The uneasy co-existence of major-leaue baseball and the CFL at the Rogers Centre is a prickly relationship that will not get any better. The Toronto Argonauts for their part are happy and why not? They have been to the Blue Jays like a down on his luck relative that you let stay at your place until they're back on their feet and then ... they never leave.
In a storyline that has been suggested for years in various media, but has now been reported substantially in the Globe & Mail, first on Tuesday, the Jays are apparently looking to replace the Rogers Centre artificial turf with natural grass, but not until the CFL Argos move out and find a new home. It says here the Jays should do everything in their power to facilitate the process. They truly need a grass field and the technology is there.
There are currently only two of 30 teams that play their home games on an artificial surface anymore, the Jays and the Tampa Bay Rays at Tropicana Field in St. Petersburg. But the Jays have forever been foiled in their attempts to consider grass at their stadium, because of their co-tenants, the Argos with their required 10 home dates per season, plus the Buffalo Bills and their contract with Rogers for one regular-season game each year.
In 2005, the Argos with local owners Howard Sokolov and David Cynamon were negotiating for a home of their own, specifically with York University seeking an expanded football facility. Renovation at the stadium would have cost the CFL team an estimated $20 million. Instead, Rogers, which had purched the SkyDome by this time, offered a sweetheart deal of 15 years, renewable and escapable after 2010 and 2015. The deal changed when Argos ownership changed hands and current details are not public, but the Argos stay on, foiling any plans for a change of surface that would be both aesthetically pleasing in creating a baseball atmosphere and would be important in selling the franchise as a landing spot for free agents in a comfort and a safety way.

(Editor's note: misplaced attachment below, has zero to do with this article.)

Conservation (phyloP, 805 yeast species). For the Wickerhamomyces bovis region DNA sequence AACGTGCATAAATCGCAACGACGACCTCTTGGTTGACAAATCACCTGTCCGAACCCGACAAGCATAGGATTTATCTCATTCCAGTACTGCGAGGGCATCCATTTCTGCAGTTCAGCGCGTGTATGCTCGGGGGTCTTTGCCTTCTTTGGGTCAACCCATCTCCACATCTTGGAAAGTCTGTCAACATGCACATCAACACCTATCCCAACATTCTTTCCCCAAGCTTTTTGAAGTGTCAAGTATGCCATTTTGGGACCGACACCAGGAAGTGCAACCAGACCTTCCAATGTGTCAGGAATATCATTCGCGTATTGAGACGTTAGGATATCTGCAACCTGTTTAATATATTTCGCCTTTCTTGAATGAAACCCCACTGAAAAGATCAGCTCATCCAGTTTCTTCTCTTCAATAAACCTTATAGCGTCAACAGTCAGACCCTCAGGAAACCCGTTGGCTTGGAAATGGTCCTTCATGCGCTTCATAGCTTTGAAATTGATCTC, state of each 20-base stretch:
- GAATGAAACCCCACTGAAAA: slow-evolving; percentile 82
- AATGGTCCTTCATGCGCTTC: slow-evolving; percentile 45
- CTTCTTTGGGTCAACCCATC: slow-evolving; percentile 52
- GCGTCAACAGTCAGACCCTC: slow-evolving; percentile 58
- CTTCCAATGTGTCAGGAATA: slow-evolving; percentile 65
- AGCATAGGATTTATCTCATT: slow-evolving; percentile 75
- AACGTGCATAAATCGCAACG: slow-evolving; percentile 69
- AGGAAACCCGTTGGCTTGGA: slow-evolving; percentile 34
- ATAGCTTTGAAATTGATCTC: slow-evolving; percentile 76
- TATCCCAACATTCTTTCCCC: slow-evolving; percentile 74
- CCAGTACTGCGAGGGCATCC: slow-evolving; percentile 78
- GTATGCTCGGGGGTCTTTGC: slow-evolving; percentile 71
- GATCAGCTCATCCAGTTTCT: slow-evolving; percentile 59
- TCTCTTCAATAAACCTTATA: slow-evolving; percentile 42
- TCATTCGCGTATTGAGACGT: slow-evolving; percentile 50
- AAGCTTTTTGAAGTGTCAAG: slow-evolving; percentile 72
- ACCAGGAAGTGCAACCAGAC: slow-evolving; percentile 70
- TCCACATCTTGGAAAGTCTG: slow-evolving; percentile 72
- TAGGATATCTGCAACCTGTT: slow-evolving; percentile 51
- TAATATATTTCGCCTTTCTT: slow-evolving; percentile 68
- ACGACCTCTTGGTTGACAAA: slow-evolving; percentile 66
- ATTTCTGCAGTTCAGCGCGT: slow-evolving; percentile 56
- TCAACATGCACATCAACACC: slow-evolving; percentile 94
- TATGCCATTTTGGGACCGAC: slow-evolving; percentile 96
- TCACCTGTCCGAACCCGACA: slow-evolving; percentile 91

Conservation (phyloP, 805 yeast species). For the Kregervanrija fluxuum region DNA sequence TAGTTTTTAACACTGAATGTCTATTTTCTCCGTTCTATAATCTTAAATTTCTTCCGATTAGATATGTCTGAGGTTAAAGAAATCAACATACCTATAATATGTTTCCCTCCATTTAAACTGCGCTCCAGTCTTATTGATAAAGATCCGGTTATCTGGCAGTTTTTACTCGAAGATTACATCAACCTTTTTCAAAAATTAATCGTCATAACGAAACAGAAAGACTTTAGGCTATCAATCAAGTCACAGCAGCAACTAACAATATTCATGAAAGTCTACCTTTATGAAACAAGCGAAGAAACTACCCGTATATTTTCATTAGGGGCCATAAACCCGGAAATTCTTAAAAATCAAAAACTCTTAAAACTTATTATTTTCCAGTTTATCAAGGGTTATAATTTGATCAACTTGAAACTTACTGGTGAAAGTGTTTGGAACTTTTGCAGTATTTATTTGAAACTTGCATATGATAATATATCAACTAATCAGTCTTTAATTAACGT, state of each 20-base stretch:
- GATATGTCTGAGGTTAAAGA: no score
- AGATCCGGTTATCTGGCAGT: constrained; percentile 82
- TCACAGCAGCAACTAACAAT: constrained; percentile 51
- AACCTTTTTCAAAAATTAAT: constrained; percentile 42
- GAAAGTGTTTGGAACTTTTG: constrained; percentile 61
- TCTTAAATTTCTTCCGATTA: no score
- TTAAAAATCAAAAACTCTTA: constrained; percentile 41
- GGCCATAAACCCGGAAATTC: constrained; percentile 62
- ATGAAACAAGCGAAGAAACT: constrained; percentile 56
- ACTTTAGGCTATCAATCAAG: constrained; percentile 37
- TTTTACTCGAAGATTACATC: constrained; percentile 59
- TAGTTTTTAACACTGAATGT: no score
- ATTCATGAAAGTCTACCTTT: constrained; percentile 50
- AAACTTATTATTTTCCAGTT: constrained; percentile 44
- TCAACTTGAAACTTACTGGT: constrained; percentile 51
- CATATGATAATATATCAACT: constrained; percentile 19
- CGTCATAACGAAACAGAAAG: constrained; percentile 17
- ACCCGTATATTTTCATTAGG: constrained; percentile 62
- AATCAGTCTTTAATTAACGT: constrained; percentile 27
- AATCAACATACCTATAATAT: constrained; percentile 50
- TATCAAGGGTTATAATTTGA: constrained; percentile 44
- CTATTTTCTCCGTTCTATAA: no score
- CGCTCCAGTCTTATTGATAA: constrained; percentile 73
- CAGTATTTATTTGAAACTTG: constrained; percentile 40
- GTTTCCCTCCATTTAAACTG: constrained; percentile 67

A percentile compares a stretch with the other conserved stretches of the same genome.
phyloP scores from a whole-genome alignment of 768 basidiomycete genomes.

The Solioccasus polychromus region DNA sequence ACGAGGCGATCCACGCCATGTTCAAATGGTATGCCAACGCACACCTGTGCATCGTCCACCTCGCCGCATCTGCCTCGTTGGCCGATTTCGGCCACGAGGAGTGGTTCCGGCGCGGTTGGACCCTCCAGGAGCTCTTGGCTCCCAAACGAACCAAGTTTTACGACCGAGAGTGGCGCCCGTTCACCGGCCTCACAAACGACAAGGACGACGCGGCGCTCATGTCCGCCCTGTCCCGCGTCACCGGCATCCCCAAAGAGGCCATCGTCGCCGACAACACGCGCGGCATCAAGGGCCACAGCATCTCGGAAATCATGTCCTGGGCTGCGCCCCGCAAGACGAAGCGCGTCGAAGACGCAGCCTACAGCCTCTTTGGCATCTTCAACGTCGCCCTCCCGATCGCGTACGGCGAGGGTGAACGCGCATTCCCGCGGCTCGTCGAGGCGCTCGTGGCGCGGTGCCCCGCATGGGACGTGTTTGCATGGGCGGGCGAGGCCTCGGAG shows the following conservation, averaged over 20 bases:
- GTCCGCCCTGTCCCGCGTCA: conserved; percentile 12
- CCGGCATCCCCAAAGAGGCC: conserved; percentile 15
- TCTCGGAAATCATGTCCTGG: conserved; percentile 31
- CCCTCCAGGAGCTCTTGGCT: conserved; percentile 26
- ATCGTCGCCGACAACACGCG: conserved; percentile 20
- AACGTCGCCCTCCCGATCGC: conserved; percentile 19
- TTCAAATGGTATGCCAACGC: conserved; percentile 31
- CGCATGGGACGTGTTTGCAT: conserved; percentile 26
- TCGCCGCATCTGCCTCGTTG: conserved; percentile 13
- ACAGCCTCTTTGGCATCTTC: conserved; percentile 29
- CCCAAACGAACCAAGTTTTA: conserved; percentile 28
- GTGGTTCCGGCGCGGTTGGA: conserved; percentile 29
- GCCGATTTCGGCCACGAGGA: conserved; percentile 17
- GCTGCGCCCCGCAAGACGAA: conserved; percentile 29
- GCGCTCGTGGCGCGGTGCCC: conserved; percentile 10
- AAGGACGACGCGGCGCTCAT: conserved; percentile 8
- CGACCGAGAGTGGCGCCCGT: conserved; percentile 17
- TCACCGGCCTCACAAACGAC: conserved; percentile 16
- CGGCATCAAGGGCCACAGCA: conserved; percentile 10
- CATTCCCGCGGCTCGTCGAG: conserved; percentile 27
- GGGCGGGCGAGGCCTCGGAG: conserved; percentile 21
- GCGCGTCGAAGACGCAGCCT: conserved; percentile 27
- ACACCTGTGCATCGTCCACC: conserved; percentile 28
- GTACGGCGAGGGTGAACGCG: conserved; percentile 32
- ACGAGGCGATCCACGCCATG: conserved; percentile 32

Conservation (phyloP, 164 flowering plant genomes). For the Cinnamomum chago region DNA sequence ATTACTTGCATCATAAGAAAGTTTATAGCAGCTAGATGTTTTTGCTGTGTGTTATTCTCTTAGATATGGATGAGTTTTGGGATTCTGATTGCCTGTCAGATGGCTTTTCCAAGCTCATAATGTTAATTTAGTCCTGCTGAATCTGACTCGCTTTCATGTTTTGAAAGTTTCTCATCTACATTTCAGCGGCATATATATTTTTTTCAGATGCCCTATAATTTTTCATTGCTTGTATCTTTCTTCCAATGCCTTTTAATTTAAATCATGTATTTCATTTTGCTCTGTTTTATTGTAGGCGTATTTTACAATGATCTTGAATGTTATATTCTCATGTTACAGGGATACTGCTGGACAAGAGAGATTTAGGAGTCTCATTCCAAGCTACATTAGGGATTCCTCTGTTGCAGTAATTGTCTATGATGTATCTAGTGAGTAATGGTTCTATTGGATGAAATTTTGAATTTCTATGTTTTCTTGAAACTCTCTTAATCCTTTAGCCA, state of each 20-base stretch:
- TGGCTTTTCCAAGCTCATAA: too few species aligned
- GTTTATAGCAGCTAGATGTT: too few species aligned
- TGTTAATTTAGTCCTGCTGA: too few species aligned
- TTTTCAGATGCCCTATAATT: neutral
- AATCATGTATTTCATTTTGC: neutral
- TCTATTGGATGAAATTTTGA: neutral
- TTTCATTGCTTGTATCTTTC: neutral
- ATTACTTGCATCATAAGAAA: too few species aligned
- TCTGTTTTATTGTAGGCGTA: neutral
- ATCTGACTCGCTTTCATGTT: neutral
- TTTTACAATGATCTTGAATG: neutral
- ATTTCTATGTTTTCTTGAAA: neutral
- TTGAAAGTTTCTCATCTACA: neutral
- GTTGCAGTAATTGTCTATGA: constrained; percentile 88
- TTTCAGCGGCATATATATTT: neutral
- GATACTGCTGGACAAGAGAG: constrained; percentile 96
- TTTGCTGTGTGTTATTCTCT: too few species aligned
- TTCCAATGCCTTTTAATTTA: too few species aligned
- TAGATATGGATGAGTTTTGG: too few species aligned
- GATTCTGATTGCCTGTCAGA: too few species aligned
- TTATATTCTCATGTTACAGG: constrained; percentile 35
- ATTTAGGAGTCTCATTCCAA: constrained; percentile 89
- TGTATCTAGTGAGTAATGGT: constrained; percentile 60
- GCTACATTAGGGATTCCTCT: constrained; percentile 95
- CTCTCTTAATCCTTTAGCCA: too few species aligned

"I wish," said Jays' shortstop Jose Reyes, a man whose devastating ankle injury on April 12 in Kansas City helped destroy any chances to compete in 2013. "That would be better for everybody. There's probably players who don't want to come here (because of the turf). It's tough to play here on that turf every day. It's a little different (on the injured ankle) when I play here than when I play on regular grass."
The Argos need to find a new home as soon as possible and then the Jays could get moving on the project. The most likely venue would be BMO Field down at the CNE grounds, but the end-zones would need to be lengthened and seats would need to be added. That is only a most likely scenario if MLSE was to purchase the CFL team. There is no word on that possibility so the Argos continue to hang around like gum on the bottom of Jays' shoes.
In terms of big events like the Grey Cup, Toronto could treat its bid just as Montreal has, with the Rogers Centre taking the place of the Olympic Stadium in terms of being sold to organizers as home to the marquee game in November. Even ther NFL situation could be handled with a grass surface by scheduling the one regular-season Bills game after November 1, when the Jays are done with all possible baseball until the next April.
The closest comparison of a current major-league stadium that is enclosed yet still has the ability to grow natural grass is Chase Field in Phoenix, AZ. The natural surface is nurtured through irrigation, an exposure to natural sunlight and the elements whenever possible, plus the use of infra-red lighting whenever there is no event taking place.
The look and feel of a major-league grass surface with a full dirt infield would make a tremendous difference to the Jays' fans and also to the players that in free agency can decide where to play. All of that creates a winner.
Reyes has four years remaining on his contract with the Jays, a deal originally signed by the Marlins. Reyes knows what he's talking about. Bring on the grass. It's long overdue.